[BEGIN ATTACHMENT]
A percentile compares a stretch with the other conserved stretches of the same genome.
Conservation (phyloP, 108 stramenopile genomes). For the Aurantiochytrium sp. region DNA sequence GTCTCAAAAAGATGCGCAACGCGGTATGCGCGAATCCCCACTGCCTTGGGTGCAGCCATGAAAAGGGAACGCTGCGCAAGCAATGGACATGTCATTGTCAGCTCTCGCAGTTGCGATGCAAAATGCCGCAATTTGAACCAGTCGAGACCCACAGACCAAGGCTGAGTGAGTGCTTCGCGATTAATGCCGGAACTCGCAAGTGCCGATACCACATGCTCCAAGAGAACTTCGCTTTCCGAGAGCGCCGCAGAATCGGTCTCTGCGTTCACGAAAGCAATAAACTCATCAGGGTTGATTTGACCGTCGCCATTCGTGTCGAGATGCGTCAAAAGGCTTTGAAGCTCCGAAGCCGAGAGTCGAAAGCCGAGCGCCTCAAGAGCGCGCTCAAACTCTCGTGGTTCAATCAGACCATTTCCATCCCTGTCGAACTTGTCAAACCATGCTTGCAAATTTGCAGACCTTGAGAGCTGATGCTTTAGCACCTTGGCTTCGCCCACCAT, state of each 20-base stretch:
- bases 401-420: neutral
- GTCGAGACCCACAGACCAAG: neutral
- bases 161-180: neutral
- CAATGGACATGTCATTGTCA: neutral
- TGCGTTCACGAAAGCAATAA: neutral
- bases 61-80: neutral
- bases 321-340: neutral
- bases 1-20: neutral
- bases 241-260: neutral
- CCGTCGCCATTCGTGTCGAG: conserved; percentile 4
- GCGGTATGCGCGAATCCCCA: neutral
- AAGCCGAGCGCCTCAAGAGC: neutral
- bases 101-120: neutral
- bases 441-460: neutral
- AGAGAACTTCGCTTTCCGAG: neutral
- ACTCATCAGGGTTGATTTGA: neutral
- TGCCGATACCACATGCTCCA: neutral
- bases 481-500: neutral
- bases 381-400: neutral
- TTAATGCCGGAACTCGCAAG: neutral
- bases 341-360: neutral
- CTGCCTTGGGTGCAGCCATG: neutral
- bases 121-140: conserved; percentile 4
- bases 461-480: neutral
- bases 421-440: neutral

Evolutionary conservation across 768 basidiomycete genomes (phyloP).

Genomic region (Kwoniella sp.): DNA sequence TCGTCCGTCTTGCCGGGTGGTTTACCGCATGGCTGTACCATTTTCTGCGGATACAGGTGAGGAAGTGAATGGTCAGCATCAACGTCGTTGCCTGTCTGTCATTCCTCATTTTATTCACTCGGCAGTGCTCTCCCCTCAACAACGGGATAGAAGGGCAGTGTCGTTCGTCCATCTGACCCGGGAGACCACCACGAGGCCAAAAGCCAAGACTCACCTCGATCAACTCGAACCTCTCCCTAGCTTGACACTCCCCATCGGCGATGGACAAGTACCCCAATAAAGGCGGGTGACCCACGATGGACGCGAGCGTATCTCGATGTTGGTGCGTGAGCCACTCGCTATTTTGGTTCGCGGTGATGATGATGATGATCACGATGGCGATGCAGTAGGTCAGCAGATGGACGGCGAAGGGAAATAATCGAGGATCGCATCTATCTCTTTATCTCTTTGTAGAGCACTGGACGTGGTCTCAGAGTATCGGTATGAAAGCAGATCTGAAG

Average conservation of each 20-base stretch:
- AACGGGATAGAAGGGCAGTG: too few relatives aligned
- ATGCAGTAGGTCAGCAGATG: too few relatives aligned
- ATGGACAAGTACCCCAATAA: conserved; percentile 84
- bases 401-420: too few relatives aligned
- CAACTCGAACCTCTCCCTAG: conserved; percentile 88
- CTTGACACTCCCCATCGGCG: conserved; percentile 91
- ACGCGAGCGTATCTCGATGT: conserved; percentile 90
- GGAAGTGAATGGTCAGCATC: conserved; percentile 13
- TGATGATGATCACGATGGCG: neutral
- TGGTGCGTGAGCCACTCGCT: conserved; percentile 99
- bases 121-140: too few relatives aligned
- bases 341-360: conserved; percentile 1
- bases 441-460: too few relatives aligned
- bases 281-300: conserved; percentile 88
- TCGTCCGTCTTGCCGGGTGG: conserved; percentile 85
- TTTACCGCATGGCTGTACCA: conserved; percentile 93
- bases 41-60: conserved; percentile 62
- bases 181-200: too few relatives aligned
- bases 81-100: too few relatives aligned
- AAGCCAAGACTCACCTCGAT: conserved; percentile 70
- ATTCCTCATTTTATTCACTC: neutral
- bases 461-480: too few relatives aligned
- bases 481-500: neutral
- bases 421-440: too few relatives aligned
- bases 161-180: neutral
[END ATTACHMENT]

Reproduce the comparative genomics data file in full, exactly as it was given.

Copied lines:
A percentile compares a stretch with the other conserved stretches of the same genome.
Conservation (phyloP, 108 stramenopile genomes). For the Aurantiochytrium sp. region DNA sequence GTCTCAAAAAGATGCGCAACGCGGTATGCGCGAATCCCCACTGCCTTGGGTGCAGCCATGAAAAGGGAACGCTGCGCAAGCAATGGACATGTCATTGTCAGCTCTCGCAGTTGCGATGCAAAATGCCGCAATTTGAACCAGTCGAGACCCACAGACCAAGGCTGAGTGAGTGCTTCGCGATTAATGCCGGAACTCGCAAGTGCCGATACCACATGCTCCAAGAGAACTTCGCTTTCCGAGAGCGCCGCAGAATCGGTCTCTGCGTTCACGAAAGCAATAAACTCATCAGGGTTGATTTGACCGTCGCCATTCGTGTCGAGATGCGTCAAAAGGCTTTGAAGCTCCGAAGCCGAGAGTCGAAAGCCGAGCGCCTCAAGAGCGCGCTCAAACTCTCGTGGTTCAATCAGACCATTTCCATCCCTGTCGAACTTGTCAAACCATGCTTGCAAATTTGCAGACCTTGAGAGCTGATGCTTTAGCACCTTGGCTTCGCCCACCAT, state of each 20-base stretch:
- bases 401-420: neutral
- GTCGAGACCCACAGACCAAG: neutral
- bases 161-180: neutral
- CAATGGACATGTCATTGTCA: neutral
- TGCGTTCACGAAAGCAATAA: neutral
- bases 61-80: neutral
- bases 321-340: neutral
- bases 1-20: neutral
- bases 241-260: neutral
- CCGTCGCCATTCGTGTCGAG: conserved; percentile 4
- GCGGTATGCGCGAATCCCCA: neutral
- AAGCCGAGCGCCTCAAGAGC: neutral
- bases 101-120: neutral
- bases 441-460: neutral
- AGAGAACTTCGCTTTCCGAG: neutral
- ACTCATCAGGGTTGATTTGA: neutral
- TGCCGATACCACATGCTCCA: neutral
- bases 481-500: neutral
- bases 381-400: neutral
- TTAATGCCGGAACTCGCAAG: neutral
- bases 341-360: neutral
- CTGCCTTGGGTGCAGCCATG: neutral
- bases 121-140: conserved; percentile 4
- bases 461-480: neutral
- bases 421-440: neutral

Evolutionary conservation across 768 basidiomycete genomes (phyloP).

Genomic region (Kwoniella sp.): DNA sequence TCGTCCGTCTTGCCGGGTGGTTTACCGCATGGCTGTACCATTTTCTGCGGATACAGGTGAGGAAGTGAATGGTCAGCATCAACGTCGTTGCCTGTCTGTCATTCCTCATTTTATTCACTCGGCAGTGCTCTCCCCTCAACAACGGGATAGAAGGGCAGTGTCGTTCGTCCATCTGACCCGGGAGACCACCACGAGGCCAAAAGCCAAGACTCACCTCGATCAACTCGAACCTCTCCCTAGCTTGACACTCCCCATCGGCGATGGACAAGTACCCCAATAAAGGCGGGTGACCCACGATGGACGCGAGCGTATCTCGATGTTGGTGCGTGAGCCACTCGCTATTTTGGTTCGCGGTGATGATGATGATGATCACGATGGCGATGCAGTAGGTCAGCAGATGGACGGCGAAGGGAAATAATCGAGGATCGCATCTATCTCTTTATCTCTTTGTAGAGCACTGGACGTGGTCTCAGAGTATCGGTATGAAAGCAGATCTGAAG

Average conservation of each 20-base stretch:
- AACGGGATAGAAGGGCAGTG: too few relatives aligned
- ATGCAGTAGGTCAGCAGATG: too few relatives aligned
- ATGGACAAGTACCCCAATAA: conserved; percentile 84
- bases 401-420: too few relatives aligned
- CAACTCGAACCTCTCCCTAG: conserved; percentile 88
- CTTGACACTCCCCATCGGCG: conserved; percentile 91
- ACGCGAGCGTATCTCGATGT: conserved; percentile 90
- GGAAGTGAATGGTCAGCATC: conserved; percentile 13
- TGATGATGATCACGATGGCG: neutral
- TGGTGCGTGAGCCACTCGCT: conserved; percentile 99
- bases 121-140: too few relatives aligned
- bases 341-360: conserved; percentile 1
- bases 441-460: too few relatives aligned
- bases 281-300: conserved; percentile 88
- TCGTCCGTCTTGCCGGGTGG: conserved; percentile 85
- TTTACCGCATGGCTGTACCA: conserved; percentile 93
- bases 41-60: conserved; percentile 62
- bases 181-200: too few relatives aligned
- bases 81-100: too few relatives aligned
- AAGCCAAGACTCACCTCGAT: conserved; percentile 70
- ATTCCTCATTTTATTCACTC: neutral
- bases 461-480: too few relatives aligned
- bases 481-500: neutral
- bases 421-440: too few relatives aligned
- bases 161-180: neutral